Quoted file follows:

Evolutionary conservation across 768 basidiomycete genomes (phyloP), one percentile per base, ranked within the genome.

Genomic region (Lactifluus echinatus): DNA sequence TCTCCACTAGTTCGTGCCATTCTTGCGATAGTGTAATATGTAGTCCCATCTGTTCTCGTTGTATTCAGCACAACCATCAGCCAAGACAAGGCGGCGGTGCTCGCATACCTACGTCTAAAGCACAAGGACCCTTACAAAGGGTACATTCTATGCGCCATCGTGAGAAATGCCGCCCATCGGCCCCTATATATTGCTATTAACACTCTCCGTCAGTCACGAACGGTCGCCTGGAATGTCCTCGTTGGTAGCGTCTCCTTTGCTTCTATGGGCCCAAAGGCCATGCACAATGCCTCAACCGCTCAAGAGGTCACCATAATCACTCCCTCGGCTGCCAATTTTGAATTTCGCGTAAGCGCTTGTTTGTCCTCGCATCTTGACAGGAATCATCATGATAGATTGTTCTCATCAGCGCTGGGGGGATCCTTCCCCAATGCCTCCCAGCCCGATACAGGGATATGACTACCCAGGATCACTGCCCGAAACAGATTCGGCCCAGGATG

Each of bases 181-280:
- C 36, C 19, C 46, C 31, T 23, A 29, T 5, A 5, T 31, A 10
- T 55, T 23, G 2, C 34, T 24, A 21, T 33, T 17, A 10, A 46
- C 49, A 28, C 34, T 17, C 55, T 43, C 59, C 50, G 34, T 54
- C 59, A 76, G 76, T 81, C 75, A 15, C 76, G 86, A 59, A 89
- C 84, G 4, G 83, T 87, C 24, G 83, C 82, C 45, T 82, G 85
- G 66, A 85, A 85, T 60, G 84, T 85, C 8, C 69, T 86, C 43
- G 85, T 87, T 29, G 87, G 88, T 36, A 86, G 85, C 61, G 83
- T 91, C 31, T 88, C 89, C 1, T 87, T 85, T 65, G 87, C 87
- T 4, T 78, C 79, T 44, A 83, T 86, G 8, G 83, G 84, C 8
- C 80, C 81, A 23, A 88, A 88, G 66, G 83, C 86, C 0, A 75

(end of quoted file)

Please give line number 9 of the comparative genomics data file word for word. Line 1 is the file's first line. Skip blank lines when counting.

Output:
- G 66, A 85, A 85, T 60, G 84, T 85, C 8, C 69, T 86, C 43